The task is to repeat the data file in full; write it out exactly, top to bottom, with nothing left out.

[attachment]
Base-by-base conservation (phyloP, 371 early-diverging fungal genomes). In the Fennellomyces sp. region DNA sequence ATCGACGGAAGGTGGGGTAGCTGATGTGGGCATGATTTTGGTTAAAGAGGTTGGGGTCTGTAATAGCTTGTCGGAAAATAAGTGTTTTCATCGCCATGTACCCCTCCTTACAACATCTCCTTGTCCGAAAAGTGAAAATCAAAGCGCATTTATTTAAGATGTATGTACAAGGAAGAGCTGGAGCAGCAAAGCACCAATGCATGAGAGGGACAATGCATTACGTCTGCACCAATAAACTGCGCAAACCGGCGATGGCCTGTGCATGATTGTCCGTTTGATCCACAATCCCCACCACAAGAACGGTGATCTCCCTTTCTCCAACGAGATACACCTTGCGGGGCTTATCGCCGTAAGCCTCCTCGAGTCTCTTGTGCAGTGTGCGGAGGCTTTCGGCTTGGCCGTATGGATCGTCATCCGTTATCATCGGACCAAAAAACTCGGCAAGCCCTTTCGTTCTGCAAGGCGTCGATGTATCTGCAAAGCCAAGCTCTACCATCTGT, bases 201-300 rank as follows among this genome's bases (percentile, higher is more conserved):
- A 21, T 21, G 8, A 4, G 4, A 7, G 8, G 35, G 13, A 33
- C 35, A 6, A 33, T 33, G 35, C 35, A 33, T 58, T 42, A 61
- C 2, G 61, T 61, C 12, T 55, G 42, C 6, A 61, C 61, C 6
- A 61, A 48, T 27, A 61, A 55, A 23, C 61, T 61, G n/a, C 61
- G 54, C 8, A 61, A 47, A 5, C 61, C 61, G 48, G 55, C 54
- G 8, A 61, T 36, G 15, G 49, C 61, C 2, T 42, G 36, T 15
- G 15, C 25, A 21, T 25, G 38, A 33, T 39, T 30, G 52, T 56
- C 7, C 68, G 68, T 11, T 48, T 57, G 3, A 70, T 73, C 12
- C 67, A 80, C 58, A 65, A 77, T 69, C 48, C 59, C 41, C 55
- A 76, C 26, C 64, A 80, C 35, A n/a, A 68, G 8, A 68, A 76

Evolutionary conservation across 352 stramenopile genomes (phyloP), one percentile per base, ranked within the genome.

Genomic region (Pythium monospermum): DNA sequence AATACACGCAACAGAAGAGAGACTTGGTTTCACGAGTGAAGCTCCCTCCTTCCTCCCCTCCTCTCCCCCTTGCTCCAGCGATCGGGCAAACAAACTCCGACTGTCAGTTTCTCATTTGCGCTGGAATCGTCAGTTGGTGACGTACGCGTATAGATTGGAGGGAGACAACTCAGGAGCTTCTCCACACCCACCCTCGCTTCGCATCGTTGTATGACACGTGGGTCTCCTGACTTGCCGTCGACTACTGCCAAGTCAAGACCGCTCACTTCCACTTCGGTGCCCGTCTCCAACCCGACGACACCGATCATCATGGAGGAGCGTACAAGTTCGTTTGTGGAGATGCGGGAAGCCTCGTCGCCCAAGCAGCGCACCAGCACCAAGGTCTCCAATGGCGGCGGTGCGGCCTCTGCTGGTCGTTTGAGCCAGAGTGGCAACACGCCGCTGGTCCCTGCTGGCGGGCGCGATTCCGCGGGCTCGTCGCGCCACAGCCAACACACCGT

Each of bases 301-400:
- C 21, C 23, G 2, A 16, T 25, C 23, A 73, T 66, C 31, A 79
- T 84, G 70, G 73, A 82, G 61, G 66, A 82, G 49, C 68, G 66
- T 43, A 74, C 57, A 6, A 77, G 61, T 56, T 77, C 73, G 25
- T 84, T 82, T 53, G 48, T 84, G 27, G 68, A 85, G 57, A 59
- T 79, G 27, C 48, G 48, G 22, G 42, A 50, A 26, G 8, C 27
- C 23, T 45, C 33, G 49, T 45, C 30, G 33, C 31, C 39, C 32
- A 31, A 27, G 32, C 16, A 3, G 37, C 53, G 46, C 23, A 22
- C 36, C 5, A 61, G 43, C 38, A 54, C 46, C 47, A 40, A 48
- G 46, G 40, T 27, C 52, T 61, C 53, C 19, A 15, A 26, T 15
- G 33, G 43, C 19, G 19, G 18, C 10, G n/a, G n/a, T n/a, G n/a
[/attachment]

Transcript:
Base-by-base conservation (phyloP, 371 early-diverging fungal genomes). In the Fennellomyces sp. region DNA sequence ATCGACGGAAGGTGGGGTAGCTGATGTGGGCATGATTTTGGTTAAAGAGGTTGGGGTCTGTAATAGCTTGTCGGAAAATAAGTGTTTTCATCGCCATGTACCCCTCCTTACAACATCTCCTTGTCCGAAAAGTGAAAATCAAAGCGCATTTATTTAAGATGTATGTACAAGGAAGAGCTGGAGCAGCAAAGCACCAATGCATGAGAGGGACAATGCATTACGTCTGCACCAATAAACTGCGCAAACCGGCGATGGCCTGTGCATGATTGTCCGTTTGATCCACAATCCCCACCACAAGAACGGTGATCTCCCTTTCTCCAACGAGATACACCTTGCGGGGCTTATCGCCGTAAGCCTCCTCGAGTCTCTTGTGCAGTGTGCGGAGGCTTTCGGCTTGGCCGTATGGATCGTCATCCGTTATCATCGGACCAAAAAACTCGGCAAGCCCTTTCGTTCTGCAAGGCGTCGATGTATCTGCAAAGCCAAGCTCTACCATCTGT, bases 201-300 rank as follows among this genome's bases (percentile, higher is more conserved):
- A 21, T 21, G 8, A 4, G 4, A 7, G 8, G 35, G 13, A 33
- C 35, A 6, A 33, T 33, G 35, C 35, A 33, T 58, T 42, A 61
- C 2, G 61, T 61, C 12, T 55, G 42, C 6, A 61, C 61, C 6
- A 61, A 48, T 27, A 61, A 55, A 23, C 61, T 61, G n/a, C 61
- G 54, C 8, A 61, A 47, A 5, C 61, C 61, G 48, G 55, C 54
- G 8, A 61, T 36, G 15, G 49, C 61, C 2, T 42, G 36, T 15
- G 15, C 25, A 21, T 25, G 38, A 33, T 39, T 30, G 52, T 56
- C 7, C 68, G 68, T 11, T 48, T 57, G 3, A 70, T 73, C 12
- C 67, A 80, C 58, A 65, A 77, T 69, C 48, C 59, C 41, C 55
- A 76, C 26, C 64, A 80, C 35, A n/a, A 68, G 8, A 68, A 76

Evolutionary conservation across 352 stramenopile genomes (phyloP), one percentile per base, ranked within the genome.

Genomic region (Pythium monospermum): DNA sequence AATACACGCAACAGAAGAGAGACTTGGTTTCACGAGTGAAGCTCCCTCCTTCCTCCCCTCCTCTCCCCCTTGCTCCAGCGATCGGGCAAACAAACTCCGACTGTCAGTTTCTCATTTGCGCTGGAATCGTCAGTTGGTGACGTACGCGTATAGATTGGAGGGAGACAACTCAGGAGCTTCTCCACACCCACCCTCGCTTCGCATCGTTGTATGACACGTGGGTCTCCTGACTTGCCGTCGACTACTGCCAAGTCAAGACCGCTCACTTCCACTTCGGTGCCCGTCTCCAACCCGACGACACCGATCATCATGGAGGAGCGTACAAGTTCGTTTGTGGAGATGCGGGAAGCCTCGTCGCCCAAGCAGCGCACCAGCACCAAGGTCTCCAATGGCGGCGGTGCGGCCTCTGCTGGTCGTTTGAGCCAGAGTGGCAACACGCCGCTGGTCCCTGCTGGCGGGCGCGATTCCGCGGGCTCGTCGCGCCACAGCCAACACACCGT

Each of bases 301-400:
- C 21, C 23, G 2, A 16, T 25, C 23, A 73, T 66, C 31, A 79
- T 84, G 70, G 73, A 82, G 61, G 66, A 82, G 49, C 68, G 66
- T 43, A 74, C 57, A 6, A 77, G 61, T 56, T 77, C 73, G 25
- T 84, T 82, T 53, G 48, T 84, G 27, G 68, A 85, G 57, A 59
- T 79, G 27, C 48, G 48, G 22, G 42, A 50, A 26, G 8, C 27
- C 23, T 45, C 33, G 49, T 45, C 30, G 33, C 31, C 39, C 32
- A 31, A 27, G 32, C 16, A 3, G 37, C 53, G 46, C 23, A 22
- C 36, C 5, A 61, G 43, C 38, A 54, C 46, C 47, A 40, A 48
- G 46, G 40, T 27, C 52, T 61, C 53, C 19, A 15, A 26, T 15
- G 33, G 43, C 19, G 19, G 18, C 10, G n/a, G n/a, T n/a, G n/a